Returning to running after an injury is an inevitable process that nearly every runner will face throughout their careers. On the one hand, the anticipation and excitement to hit the trails again can feel higher than ever before – the mental stoke is there. While on the other hand, the dreaded fear of the previous injury coming back to haunt you, your body letting you down, or invoking a sense of self-doubt. Like with any normal training plan toward your big goal race or run, progression in running post-injury is never a directly and perfect linear line of progress: Sometimes, it means a few steps back again to step further forward ahead. So most importantly: Be kind to yourself; you’re not a failure, and remember patience in returning to your running process.


Elisa Laverty runs the soft-surface trails of Grand Forest in one of her first runs post-injury.


Here are some key takeaways to consider in your plan to progress with your running, with the caveat that I’d highly recommend deferring to either your physical therapist and/or running coach if you have one or, if possible, to work with a coach going forward:


  • Remember that not all is lost from previous training. In fact, if you’ve been consistent enough with your rehab and strengthening programs during injury recovery, you might actually be propelling yourself forward and feeling stronger than you were ever before. You may have even picked up new habitual, positive routines and patterns for strength training, mobility, checking your gear, nutrition, sleep, and other aspects that support your growth as an athlete. Depending on the duration of your previous injury, getting back into running may feel awkward and foreign from a biomechanically initially. Still, you may surprise yourself at how fast the muscle memory from the previous running will return, in addition to previous aerobic adaptations as well.
  • Try to recognize and take note of what caused the original injury, and don’t repeat it! There was likely an overload of stress that eventually surpassed a threshold that your body was not adapted to, such as too much of an increase in running volume, intensity, or both of those, too fast. Use a 1:4 ratio when evaluating the minimum amount of time to proactively address the injury you dealt with. So if this was only a 1-week injury, then you’ll want to take about 4 weeks to work on it through active rehab, prehab, and a gradual approach back to running. If it was a 6-month injury, it could be as long as two years to proactively address the issue.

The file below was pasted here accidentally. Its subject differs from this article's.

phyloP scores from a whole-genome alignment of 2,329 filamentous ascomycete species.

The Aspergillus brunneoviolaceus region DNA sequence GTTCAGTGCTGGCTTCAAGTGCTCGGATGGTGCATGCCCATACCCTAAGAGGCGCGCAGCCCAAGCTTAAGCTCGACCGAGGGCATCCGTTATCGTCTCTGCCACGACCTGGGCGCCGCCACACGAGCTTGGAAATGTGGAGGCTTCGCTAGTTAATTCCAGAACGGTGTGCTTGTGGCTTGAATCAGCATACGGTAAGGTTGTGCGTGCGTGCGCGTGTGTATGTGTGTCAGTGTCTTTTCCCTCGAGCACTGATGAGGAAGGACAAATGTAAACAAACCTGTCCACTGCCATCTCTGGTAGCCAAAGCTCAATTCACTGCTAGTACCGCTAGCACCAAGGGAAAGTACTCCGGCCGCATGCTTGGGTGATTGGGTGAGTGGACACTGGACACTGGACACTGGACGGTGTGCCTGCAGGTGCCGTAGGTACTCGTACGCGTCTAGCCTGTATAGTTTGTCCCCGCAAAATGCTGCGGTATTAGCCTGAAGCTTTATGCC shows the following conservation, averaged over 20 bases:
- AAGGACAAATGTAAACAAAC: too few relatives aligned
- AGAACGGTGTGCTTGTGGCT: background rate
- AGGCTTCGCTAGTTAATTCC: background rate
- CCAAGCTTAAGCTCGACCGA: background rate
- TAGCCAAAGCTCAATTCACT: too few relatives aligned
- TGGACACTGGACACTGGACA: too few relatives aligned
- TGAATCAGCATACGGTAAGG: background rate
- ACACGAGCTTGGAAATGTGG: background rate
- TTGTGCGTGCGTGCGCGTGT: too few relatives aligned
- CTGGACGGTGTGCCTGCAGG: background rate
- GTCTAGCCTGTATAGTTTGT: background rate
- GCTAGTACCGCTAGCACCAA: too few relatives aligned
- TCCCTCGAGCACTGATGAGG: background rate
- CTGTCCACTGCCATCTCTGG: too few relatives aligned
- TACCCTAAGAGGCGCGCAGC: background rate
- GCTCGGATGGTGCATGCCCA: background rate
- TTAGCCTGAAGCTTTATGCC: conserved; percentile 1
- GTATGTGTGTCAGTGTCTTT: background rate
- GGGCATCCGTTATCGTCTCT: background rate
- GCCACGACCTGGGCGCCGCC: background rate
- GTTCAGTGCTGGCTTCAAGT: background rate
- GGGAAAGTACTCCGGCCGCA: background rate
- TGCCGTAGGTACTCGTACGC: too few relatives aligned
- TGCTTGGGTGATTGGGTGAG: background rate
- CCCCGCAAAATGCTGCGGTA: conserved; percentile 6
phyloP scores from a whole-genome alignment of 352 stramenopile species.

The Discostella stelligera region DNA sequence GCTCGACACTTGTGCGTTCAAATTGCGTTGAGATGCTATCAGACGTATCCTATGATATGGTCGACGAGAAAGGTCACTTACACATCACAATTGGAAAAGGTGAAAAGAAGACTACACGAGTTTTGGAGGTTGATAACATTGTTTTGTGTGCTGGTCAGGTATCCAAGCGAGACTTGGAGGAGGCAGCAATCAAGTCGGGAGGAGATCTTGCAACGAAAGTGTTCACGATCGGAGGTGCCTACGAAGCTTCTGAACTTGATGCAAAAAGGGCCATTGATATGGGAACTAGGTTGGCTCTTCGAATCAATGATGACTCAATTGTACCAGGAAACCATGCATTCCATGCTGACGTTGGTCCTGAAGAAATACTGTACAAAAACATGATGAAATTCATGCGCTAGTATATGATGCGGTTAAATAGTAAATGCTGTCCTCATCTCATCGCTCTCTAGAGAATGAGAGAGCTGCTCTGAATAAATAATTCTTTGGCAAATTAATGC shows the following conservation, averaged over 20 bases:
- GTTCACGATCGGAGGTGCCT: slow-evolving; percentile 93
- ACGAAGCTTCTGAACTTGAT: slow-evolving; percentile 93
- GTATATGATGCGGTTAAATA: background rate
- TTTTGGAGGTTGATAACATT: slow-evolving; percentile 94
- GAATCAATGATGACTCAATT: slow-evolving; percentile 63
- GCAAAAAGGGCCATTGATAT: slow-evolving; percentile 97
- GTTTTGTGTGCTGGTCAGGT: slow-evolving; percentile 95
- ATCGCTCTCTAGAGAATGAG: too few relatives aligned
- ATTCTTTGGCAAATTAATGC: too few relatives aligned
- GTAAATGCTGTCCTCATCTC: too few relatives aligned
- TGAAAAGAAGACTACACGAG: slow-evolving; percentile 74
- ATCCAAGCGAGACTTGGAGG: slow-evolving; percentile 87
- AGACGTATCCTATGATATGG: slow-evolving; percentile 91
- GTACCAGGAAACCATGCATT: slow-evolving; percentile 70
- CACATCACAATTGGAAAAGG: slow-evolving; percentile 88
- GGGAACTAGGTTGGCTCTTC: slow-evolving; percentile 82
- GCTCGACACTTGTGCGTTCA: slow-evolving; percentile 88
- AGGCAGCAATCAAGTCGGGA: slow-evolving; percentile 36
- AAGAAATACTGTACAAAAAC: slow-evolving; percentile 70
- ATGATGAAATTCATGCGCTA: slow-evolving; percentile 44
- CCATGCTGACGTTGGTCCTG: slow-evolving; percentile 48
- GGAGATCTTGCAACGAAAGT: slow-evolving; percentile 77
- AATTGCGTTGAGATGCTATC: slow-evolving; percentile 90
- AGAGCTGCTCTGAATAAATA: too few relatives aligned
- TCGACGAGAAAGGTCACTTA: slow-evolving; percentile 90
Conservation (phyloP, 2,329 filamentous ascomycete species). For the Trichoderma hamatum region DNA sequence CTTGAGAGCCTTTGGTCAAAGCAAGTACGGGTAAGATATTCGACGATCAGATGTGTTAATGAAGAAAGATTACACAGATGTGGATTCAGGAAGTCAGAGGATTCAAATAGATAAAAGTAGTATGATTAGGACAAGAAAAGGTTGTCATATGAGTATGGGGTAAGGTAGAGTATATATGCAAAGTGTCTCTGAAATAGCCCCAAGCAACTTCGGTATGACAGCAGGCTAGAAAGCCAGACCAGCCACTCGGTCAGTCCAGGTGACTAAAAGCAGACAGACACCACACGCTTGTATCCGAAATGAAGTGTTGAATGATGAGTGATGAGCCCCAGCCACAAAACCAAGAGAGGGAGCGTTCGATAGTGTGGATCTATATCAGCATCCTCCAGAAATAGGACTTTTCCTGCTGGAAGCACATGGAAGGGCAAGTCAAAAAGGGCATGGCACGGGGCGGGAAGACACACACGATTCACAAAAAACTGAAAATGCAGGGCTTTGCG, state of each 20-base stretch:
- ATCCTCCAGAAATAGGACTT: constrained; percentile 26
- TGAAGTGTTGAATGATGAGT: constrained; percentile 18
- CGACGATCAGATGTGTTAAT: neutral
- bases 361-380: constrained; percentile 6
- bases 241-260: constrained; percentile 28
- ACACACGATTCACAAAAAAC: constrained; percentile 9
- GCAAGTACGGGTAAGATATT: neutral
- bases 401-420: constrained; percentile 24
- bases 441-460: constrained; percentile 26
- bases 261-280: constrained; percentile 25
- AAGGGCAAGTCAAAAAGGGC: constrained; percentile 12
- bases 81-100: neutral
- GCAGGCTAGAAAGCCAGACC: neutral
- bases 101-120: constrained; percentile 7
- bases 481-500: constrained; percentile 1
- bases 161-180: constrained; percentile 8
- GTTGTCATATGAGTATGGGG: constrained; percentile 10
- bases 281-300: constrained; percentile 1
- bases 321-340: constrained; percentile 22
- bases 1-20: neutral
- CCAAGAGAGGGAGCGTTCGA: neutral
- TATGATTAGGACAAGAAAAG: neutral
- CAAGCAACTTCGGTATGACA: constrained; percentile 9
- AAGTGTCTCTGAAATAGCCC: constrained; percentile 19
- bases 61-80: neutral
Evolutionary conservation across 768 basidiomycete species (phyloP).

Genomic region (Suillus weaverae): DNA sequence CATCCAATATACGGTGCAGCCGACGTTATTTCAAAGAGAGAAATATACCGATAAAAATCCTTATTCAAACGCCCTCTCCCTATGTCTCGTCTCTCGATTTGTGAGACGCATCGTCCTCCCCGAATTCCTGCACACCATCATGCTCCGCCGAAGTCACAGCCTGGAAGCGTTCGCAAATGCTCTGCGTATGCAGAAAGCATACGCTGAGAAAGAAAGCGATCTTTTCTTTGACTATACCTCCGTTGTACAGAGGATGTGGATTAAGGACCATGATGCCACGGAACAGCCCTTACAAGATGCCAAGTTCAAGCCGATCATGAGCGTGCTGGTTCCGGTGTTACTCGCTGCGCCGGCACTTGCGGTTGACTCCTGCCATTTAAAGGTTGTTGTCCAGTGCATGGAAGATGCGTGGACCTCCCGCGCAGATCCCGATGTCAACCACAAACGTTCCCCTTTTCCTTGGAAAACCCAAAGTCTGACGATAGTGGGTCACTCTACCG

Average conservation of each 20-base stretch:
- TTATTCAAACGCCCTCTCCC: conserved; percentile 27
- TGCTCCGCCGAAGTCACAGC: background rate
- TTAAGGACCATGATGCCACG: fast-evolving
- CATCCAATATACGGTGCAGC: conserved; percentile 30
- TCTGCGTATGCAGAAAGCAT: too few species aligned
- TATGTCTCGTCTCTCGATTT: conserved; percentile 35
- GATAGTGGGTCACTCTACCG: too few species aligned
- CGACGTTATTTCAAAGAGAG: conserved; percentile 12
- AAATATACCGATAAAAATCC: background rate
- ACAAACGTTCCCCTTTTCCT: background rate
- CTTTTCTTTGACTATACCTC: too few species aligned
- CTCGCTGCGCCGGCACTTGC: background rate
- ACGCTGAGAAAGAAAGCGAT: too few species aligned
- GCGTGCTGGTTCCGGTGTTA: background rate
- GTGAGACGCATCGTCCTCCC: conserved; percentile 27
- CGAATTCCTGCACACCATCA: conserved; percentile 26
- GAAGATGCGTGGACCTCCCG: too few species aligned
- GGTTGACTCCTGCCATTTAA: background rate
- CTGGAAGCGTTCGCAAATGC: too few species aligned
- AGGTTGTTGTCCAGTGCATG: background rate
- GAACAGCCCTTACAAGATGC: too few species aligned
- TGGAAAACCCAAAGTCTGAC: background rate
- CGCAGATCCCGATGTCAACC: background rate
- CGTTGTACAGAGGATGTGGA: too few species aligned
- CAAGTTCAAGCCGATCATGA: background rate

• For more severe injuries or bone fractures/stress injuries, utilize walk/run intervals to ease the load and hedge those injury bets. And better yet: do these first activities on soft, flatter surfaces like the track, flat and level trail, or even the treadmill. Start conservatively with both overall shorter total mileage/duration as well as shorter running intervals. The track is a great venue for these activities with the option. Then during and after each of these walks/runs in these early stages, take close note of any soreness or pain and give it a score between 1-10 on the pain scale.
  • Start easy, progress gradually. Recognize the small wins. I always tend to err toward building easy, aerobic volume first before introducing any type of faster, intensity running, including strides, pickups, or any harder effort that’s above your Aerobic Threshold (AeT). This initial phase may take 4-8 weeks of easy running first, or even longer for more serious injuries. This may mean running every other day in the earlier periods, then progressing toward your usual threshold of total volume per week before your injury.